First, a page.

… the joy of meeting your newborn child for the first time.
… taking him home with such overwhelming love and joy in your heart.
… the heartache of learning something is gravely wrong with him and having few answers.
… learning that the medical treatment he needs is not available in your country.
… feeling scared, lost and alone without the knowledge of what to do next.
Can you…imagine it?
Could you live it…if it happened to you?
The Dzebic family in Bosnia and Herzegovina has lived it, for nearly 15 months. In March 2008, Adis and Aldina welcomed a son, Anes, into their world. They took him home and marveled at him. It was only a couple of days before their happiness turned to worry when Anes began to have what they would quickly find out were seizures. They took him to a local hospital, but were quickly sent to one of the few hospitals in Bosnia that can treat pediatric emergencies, “Kosevo”. There they learned that Anes was born with right-sided hemimegalencephaly. There they learned that the Bosnian medical system knew little about his condition and that they did not have the technology, nor the medical staff with the skills necessary to treat a child like Anes. There they learned that a special surgery, called a hemispherectomy, might be able to help their son; only to find out that it was not available in their country.
Anes came home from Kosevo hospital after 110 days, on medication for the seizures, but which serve only to lessen them ever so little. The family wondered what would come of their son. What could they do to help him, with so few answers available? Luckily, they would soon find some answers through Asmir, Anes’ adoring uncle.
Asmir Dzebic happened to be a young college student in Bosnia, who, as such, had access to the Internet. In an effort to help his family and the nephew he had grown to love and adore, he did some research on the Internet and reached out, half-way around the world, through a website he found. That website was for The Hemimegalencephaly Family Support Network, created by Holly Paauwe, parent of an American child born with hemimegalencephaly. That was the beginning of the end of loneliness for the Dzebic family and the start of a dialogue between Holly and Asmir that would quickly lead the family to more detailed information about hemimegalencephaly, a better understanding of the treatment needed, and most importantly, a reason to HOPE.
The first contact from Asmir, dated July 14, 2008, read:
“Hello, I'm Asmir from Bosnia and Herzegovina. I searched the net for HME and I came across your page. My brother got a baby on 27.3.2008. But after couple days we realized something was wrong. We brought him to the local hospital and after CT they sent us to the hospital in Sarajevo, the capital of Bosnia. He's still there, the hospital is called 'Kosevo'. He has seizures every day, about 30-15 a day. More then 3 months has past but he's still in hospital. He had several magnetic resonances, and I have complete recording of his brain. It can be seen that his right part of the brain is somehow different from the left one. The doctors gave us notes about HME to study it. What I want to ask is if you could help in any way. I can send you his Magnetic resonance recording so if YOU are a doctor maybe YOU could help. Any help right now is a SO NEEDED. Thank you in advance...I hope to hear from you.”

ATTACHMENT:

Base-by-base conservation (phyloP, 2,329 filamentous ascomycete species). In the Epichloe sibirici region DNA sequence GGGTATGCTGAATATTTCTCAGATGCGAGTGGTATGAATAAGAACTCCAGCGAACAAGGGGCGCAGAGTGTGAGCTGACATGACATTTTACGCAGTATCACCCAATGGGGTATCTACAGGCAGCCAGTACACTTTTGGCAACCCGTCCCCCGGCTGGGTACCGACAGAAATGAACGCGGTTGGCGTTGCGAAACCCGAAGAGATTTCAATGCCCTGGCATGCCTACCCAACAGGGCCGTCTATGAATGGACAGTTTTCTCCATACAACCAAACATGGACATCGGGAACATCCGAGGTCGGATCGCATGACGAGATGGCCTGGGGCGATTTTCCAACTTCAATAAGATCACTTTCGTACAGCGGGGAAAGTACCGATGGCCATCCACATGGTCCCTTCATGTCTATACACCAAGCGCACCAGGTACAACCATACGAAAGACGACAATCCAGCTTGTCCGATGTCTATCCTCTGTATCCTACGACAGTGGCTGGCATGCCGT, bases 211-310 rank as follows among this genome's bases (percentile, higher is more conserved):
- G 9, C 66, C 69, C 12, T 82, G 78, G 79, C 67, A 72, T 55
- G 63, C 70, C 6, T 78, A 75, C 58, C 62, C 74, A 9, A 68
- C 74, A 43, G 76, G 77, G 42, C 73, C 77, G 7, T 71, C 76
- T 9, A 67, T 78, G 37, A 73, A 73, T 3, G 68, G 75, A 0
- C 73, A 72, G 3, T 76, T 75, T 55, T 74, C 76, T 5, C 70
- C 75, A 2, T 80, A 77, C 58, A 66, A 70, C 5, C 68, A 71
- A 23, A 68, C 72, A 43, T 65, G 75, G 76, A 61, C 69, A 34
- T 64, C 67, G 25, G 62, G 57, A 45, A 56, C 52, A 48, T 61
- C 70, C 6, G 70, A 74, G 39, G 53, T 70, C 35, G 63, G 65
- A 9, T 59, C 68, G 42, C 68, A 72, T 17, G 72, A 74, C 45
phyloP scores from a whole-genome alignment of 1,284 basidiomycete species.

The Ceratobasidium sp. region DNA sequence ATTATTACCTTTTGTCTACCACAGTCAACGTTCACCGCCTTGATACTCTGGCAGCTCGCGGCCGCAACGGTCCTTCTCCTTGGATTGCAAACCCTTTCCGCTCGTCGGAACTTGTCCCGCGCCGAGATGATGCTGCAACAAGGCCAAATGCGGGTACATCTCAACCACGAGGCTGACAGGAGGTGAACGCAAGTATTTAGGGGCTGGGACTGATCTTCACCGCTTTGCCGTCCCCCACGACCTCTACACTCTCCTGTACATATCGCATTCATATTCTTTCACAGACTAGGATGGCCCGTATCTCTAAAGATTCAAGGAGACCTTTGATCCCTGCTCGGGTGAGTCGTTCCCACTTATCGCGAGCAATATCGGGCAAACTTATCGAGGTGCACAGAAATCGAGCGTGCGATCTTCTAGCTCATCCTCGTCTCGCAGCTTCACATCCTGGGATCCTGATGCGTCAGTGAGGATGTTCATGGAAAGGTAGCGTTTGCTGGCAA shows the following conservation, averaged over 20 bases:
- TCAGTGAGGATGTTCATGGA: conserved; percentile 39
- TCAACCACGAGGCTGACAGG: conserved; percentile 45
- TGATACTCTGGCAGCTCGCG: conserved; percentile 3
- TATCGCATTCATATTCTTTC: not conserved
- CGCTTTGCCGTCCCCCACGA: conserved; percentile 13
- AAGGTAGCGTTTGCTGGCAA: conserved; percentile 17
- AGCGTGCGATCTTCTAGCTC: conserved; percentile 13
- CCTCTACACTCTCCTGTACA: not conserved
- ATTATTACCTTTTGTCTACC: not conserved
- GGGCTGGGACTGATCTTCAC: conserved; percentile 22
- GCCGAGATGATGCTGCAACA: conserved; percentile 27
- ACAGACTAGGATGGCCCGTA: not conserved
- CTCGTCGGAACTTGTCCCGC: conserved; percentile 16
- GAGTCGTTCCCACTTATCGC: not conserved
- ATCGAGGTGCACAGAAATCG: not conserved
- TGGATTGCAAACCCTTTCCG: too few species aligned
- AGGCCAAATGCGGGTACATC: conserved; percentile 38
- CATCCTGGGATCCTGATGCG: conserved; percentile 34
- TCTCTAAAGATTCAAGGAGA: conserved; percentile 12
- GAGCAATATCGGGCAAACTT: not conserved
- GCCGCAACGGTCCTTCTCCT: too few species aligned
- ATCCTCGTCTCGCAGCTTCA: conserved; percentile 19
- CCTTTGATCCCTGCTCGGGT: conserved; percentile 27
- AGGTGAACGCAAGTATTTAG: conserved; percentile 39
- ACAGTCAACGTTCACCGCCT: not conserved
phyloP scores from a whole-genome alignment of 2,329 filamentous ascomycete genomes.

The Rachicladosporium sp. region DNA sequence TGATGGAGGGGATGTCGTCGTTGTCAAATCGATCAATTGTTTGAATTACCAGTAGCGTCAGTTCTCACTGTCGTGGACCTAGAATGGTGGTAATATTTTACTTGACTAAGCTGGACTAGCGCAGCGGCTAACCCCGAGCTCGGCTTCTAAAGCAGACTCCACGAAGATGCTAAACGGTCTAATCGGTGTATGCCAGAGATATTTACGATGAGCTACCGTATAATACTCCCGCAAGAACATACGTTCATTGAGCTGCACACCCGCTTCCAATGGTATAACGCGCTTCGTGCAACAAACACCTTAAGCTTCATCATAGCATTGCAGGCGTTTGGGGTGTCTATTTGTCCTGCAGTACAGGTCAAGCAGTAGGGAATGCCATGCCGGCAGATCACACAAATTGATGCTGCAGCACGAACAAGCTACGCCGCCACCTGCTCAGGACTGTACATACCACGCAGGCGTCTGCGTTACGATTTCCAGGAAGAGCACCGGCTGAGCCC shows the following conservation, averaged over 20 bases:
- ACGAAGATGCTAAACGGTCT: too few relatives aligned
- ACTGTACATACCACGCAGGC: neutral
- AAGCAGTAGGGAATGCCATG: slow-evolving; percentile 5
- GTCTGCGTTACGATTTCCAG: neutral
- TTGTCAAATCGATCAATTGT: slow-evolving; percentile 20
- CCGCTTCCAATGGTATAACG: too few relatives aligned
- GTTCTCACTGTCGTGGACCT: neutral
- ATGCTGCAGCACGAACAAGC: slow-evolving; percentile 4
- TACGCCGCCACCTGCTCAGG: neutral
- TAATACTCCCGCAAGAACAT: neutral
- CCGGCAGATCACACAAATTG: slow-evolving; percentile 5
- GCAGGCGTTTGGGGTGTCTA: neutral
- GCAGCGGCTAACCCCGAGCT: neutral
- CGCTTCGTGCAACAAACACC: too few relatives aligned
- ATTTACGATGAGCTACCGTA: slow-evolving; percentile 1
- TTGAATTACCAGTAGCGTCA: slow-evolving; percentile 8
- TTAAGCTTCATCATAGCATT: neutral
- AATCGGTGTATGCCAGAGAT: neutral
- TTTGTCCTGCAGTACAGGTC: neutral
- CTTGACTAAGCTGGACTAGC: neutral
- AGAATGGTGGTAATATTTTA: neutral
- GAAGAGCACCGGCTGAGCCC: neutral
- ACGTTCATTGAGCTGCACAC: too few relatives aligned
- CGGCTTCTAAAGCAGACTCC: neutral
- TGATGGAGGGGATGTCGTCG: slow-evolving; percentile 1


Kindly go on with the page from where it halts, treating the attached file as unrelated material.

And so began the back and forth between Holly and Asmir. As their correspondence went on over the next couple of months, Holly would learn that Anes was having anywhere from 20-50 clinical seizures a day. She became more and more bothered that the family did not have the help they so desperately needed for Anes. She wondered what that would feel like as a mother, and it broke her heart. She knew how lucky her daughter had been, all because she happened to be born in America. She felt saddened that this was the only significant difference between Anes and her daughter, yet it made all the difference in the world to their treatment. And it mattered big…in a life or death sort of way. By early October, in an attempt to find real help for Anes, Holly turned to us, her new colleagues at The Hemispherectomy Foundation and the great big heart of co-founder Cris Hall.
As the new Specialty Director for Hemimegalencephaly and Cortical Dysplasia with our Foundation, Holly emailed Cris to see if we could help this family get the treatment their child needed. Very soon, the story of “little Anes from Bosnia” became well known to all of us with the Foundation. We fell in love with his pictures and would speak of him often, yet we weren’t quite sure what we would be able to do from so far away. Knowing that we had no funds, Cris set out to find out how we could facilitate getting this child connected to an experienced medical team in Europe. As early as October, Cris had received the information from a doctor in Bonn, Germany that could possibly treat Anes. Holly was able to forward the information to Asmir, who shared the information with Adis and Aldina. The family made contact with the doctor in Bonn and by January he agreed to treat and operate on Anes, but the cost of the treatment would be about 30,000 euros – a huge sum by most standards, but even more huge by Bosnian standards. And so, as any family would to get their child the help they need, the Dzebic’s began to reach out to family, friends, and anyone willing to help them pull together the needed funds.